OSHA issues rule to continue recordkeeping
The Occupational Safety and Health Administration (OSHA) wants to continue its history of recordkeeping regulations.
The agency issued a final rule clarifying an employer’s continuing obligation to make and maintain an accurate record of each recordable injury and illness. The final rule will not add new compliance obligations and does not require employers to make records of any injuries or illnesses for which records are not already required. It will take effect Jan. 18.
“This rule simply returns us to the standard practice of the last 40 years,” said OSHA Assistant Secretary David Michaels, PhD, MPH in a press release. “It is important to keep in mind that accurate records are not just paperwork; they have a valuable and potentially life-saving purpose.”
OSHA’s longstanding position has been that it’s an employer’s duty to record any injury or illness continues for the full five-year record-retention period, a position that has been upheld by the Occupational Safety and Health Review Commission since 1993. In 2012, the D.C. Circuit issued a decision in AKM LLC v. Secretary of Labor (Volks) reversing the Commission.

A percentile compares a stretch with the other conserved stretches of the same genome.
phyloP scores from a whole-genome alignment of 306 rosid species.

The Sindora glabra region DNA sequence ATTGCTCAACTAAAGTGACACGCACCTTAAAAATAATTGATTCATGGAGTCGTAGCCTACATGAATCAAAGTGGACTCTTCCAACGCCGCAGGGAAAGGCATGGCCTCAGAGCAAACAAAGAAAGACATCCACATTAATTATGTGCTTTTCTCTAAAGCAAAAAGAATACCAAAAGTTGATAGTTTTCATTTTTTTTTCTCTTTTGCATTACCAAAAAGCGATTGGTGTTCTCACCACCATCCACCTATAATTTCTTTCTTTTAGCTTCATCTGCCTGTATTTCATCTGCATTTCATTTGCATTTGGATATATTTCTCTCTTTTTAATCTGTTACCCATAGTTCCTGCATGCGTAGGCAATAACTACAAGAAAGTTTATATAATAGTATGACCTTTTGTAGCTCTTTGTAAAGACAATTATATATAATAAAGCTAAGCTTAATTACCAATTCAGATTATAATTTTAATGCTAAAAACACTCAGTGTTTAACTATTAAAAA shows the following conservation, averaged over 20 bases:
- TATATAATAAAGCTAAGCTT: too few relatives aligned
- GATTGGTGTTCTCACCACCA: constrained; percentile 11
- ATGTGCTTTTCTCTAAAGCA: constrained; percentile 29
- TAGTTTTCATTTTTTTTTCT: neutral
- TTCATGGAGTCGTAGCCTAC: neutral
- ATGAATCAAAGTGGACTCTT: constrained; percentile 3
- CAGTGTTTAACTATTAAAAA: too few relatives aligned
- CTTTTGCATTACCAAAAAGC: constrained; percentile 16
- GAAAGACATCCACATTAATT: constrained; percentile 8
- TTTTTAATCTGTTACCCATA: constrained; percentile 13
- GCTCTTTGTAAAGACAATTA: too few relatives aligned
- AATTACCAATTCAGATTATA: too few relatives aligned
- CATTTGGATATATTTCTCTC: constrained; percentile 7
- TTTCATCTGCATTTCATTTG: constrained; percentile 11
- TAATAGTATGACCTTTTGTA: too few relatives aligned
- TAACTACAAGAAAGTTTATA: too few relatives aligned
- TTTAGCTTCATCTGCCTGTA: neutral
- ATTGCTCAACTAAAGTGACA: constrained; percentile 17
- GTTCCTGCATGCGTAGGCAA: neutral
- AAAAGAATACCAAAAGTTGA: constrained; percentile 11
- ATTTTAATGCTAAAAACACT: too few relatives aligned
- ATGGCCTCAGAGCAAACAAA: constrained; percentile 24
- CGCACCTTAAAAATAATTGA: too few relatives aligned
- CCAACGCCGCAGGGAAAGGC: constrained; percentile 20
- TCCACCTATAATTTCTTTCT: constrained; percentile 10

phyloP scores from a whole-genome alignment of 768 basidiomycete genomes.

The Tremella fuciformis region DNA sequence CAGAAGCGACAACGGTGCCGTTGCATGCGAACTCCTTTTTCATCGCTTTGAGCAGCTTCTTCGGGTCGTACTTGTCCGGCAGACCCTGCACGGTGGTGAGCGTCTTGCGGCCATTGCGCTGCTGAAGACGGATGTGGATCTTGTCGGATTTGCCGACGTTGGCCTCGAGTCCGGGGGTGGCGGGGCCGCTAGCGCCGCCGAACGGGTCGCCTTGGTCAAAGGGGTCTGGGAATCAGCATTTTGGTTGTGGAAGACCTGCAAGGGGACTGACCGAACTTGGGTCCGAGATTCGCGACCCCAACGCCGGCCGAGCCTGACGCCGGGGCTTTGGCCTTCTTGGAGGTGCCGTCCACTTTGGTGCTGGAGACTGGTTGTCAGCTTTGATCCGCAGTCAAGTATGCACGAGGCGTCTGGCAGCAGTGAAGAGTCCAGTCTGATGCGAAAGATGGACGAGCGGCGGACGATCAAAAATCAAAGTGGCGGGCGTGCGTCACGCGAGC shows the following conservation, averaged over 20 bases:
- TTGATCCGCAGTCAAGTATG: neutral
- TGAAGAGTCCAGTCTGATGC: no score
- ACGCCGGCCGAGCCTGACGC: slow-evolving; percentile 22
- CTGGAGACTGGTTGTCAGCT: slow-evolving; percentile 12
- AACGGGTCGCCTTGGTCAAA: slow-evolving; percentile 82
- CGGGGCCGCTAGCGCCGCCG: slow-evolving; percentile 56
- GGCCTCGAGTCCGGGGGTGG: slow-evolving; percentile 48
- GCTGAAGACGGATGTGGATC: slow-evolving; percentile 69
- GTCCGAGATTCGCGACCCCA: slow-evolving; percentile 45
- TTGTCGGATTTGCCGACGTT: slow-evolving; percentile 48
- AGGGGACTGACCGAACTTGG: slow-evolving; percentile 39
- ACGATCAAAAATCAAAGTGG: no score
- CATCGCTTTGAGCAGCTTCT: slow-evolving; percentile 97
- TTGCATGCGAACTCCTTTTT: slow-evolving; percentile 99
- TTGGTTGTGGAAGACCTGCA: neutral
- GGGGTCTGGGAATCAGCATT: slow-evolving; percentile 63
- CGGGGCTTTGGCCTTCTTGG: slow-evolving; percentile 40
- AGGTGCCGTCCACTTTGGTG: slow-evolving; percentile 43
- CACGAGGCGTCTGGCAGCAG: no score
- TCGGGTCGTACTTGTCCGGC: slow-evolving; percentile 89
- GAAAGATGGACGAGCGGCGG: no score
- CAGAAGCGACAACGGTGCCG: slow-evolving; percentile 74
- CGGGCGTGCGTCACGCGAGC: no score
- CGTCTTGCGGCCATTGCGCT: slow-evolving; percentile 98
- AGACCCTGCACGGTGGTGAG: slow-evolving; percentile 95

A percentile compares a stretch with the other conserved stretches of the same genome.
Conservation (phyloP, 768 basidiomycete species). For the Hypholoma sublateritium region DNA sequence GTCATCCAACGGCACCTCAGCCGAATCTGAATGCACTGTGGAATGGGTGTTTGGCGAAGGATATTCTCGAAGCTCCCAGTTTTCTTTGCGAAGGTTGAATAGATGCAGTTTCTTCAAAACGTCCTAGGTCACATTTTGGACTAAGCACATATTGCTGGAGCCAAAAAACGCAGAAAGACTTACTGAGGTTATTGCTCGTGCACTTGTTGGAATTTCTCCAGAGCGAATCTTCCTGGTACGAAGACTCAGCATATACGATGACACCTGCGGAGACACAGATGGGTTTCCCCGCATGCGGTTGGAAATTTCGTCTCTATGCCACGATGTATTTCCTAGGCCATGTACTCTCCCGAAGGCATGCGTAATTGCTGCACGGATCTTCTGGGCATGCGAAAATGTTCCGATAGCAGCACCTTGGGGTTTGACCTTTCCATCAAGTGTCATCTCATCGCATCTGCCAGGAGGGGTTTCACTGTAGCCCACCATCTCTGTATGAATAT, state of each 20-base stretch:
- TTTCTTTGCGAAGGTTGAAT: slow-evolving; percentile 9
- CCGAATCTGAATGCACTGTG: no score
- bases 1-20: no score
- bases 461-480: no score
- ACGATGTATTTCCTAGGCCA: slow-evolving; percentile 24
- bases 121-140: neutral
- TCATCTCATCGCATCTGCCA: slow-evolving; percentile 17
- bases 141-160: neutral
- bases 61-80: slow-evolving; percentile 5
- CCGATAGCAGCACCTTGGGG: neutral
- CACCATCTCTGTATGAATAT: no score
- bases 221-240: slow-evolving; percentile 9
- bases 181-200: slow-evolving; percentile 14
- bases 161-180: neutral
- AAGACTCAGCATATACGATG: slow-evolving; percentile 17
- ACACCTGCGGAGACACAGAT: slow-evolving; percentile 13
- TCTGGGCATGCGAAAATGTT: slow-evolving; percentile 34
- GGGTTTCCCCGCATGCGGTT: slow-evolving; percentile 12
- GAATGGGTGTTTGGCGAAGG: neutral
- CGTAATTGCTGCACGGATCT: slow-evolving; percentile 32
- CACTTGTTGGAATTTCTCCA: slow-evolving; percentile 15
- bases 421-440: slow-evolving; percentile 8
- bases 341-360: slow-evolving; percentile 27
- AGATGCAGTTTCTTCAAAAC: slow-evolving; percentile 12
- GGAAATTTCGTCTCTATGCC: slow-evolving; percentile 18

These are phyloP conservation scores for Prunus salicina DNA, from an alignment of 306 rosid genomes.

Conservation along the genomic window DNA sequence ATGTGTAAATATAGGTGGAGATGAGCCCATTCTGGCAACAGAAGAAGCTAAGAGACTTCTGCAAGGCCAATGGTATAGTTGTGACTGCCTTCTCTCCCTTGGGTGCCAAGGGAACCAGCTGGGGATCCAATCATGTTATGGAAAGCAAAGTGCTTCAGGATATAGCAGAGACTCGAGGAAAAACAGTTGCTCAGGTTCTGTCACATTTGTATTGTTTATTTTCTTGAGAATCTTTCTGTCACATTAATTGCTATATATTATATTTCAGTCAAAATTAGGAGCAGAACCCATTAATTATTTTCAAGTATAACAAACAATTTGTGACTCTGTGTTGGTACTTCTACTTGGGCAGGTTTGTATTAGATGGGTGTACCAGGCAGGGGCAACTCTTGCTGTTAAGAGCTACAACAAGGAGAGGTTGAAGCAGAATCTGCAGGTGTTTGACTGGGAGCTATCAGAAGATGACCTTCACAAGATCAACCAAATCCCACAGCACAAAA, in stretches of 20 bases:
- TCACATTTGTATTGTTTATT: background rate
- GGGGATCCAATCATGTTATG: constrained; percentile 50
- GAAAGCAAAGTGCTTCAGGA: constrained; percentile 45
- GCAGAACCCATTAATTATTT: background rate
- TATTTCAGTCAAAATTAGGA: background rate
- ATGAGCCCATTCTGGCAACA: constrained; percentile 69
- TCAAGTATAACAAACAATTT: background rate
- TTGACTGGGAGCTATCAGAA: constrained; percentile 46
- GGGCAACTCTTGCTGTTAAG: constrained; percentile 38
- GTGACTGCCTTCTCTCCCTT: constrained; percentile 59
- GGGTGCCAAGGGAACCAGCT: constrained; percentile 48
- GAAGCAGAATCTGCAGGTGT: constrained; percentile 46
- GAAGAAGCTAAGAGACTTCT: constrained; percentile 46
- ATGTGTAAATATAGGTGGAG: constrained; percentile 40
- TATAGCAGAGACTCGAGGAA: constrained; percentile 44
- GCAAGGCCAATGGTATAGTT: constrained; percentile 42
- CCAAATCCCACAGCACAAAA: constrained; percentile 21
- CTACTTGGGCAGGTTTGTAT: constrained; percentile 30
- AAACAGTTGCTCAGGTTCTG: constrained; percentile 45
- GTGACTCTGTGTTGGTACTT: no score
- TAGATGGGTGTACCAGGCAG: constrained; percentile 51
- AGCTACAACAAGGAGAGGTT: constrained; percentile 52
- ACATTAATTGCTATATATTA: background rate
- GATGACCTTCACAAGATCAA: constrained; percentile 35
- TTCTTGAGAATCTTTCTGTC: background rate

Nicole was Senior Editor at I Advance Senior Care and Long Term Living Magazine 2015-2017. She has a Journalism degree from Kent State University and is finalizing a master’s degree in Information Architecture and Management. She has extensive studies in the digital user experience and in branding online media. She has worked as an editor and writer for various B2B publications, including Business Finance.
Topics: Regulatory Compliance , Risk Management